Labor Department Sets New Fiduciary Standard for Retirement Advice

Monday, May 9, 2016

The U.S. Department of Labor, which regulates tax-advantaged retirement savings accounts, is holding more financial advisors to a "fiduciary standard," which requires financial advisors to put clients' best interests ahead of profits. A new set of rules regulates any investment advice that is a recommendation to a plan, plan fiduciary, plan participant and beneficiary and IRA owner for a fee or other compensation, as to the advisability of buying, holding, selling or exchanging securities or other investments, including recommendations as to the investment of securities or other property after the securities or other property are rolled over or distributed from a plan or IRA, recommendations as to the management of securities or investment property, including recommendations on investment policies or strategies, portfolio composition, selection of other persons to provide investment advice/investment management services, selection of investment account arrangements and recommendations with respect to rollovers, transfers, or distributions from a plan or IRA.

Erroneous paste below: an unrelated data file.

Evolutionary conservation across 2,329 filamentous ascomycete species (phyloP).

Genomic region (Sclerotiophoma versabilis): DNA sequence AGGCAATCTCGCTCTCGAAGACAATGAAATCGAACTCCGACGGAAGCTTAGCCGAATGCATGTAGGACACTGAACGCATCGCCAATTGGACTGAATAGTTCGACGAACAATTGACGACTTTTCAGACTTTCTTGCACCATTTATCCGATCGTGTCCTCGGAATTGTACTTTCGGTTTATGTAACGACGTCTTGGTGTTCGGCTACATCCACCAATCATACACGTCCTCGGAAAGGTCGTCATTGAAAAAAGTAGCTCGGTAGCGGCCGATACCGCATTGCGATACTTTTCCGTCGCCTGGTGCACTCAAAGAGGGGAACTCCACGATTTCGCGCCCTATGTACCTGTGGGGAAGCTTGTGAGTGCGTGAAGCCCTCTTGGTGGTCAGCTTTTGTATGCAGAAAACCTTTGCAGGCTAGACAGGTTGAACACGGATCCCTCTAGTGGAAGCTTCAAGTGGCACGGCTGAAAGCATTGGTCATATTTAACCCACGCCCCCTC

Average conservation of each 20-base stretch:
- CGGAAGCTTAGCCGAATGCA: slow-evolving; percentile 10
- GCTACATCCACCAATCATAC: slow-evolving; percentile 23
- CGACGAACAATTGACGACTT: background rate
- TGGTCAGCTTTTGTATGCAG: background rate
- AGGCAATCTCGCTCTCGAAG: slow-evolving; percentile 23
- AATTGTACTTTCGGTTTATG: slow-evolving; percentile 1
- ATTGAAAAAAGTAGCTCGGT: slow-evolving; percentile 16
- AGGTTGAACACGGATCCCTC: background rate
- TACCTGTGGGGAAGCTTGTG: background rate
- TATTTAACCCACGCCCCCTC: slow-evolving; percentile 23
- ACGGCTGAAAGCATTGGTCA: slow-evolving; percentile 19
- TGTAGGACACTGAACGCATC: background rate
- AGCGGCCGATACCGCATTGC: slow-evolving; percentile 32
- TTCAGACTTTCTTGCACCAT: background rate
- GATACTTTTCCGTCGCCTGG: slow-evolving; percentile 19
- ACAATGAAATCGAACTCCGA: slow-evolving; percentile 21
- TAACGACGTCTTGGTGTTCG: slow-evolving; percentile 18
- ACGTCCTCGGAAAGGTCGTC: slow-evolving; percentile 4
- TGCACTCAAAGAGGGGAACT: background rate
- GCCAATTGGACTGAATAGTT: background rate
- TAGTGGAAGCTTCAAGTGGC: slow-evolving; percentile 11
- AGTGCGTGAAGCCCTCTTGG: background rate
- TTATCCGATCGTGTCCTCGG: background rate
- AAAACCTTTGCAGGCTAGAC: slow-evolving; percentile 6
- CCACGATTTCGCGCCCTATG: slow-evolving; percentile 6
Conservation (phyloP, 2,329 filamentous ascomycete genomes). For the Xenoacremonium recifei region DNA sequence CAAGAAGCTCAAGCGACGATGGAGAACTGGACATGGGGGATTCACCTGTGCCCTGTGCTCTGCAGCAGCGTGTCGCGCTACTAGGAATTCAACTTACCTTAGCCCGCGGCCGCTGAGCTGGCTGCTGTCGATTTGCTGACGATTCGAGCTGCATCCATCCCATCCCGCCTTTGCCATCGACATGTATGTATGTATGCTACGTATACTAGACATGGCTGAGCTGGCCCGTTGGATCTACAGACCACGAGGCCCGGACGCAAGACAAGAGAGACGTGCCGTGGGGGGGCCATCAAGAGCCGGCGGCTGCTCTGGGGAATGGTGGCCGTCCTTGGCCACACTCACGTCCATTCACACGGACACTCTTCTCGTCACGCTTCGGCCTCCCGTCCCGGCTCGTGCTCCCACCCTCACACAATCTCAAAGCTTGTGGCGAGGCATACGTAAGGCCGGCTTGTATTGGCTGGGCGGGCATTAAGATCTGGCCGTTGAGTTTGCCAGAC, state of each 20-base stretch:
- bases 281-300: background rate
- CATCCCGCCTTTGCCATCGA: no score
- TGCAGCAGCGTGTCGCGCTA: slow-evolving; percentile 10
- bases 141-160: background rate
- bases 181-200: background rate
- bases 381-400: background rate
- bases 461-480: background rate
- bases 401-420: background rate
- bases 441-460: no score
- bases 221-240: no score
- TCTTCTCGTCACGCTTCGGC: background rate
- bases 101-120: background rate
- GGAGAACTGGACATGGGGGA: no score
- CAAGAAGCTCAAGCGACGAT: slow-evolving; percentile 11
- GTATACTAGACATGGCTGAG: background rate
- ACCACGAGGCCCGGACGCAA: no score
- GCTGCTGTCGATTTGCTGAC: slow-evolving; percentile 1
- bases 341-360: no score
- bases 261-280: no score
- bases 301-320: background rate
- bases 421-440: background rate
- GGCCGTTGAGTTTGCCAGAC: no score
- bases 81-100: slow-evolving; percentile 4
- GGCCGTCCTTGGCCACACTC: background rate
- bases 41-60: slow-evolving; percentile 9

Until now, financial advisors were subject to a fiduciary standard on an ad hoc basis, depending on state law, and when registered as investment advisors with the SEC. Many brokers and other self-described financial advisors are held only to a “suitability standard,” under which they need only make investment recommendations that are suitable for their clients, but not necessarily the best option.

Highlights of the rule include:

  • Financial brokers must now act in clients' "best interest" when giving retirement investment advice. 
  • Firms must ban financial incentives for advisers not to act in the client's best interest. 
  • Firms must disclose compensation arrangements on a webpage and by making sure customers are aware of their right to all fee information. 
  • Firms and advisors may continue receiving the most common forms of compensation for offering investment advice to retail customers and small-plan sponsors. The rule also does not limit the types of assets they can invest in. 
  • Firms are allowed to sell insurance products like variable and indexed annuities under the best interest rule. 
  • The rule allows firms and their advisers to recommend proprietary products. 
  • Education is not included in the definition of retirement investment advice, allowing advisers to offer basic information without acting as fiduciaries. 
  • Under the rule, financial advisers may communicate with potential clients before signing a contract. However, firms must eventually tell new clients in writing that they are acting in their best interest, and any advice given before a contract is signed must be covered by the contract and meet the best interest standard. 

Firms have a year or more to adjust to the new rule. It will take effect in part on April 2017, with full implementation in January 2018.

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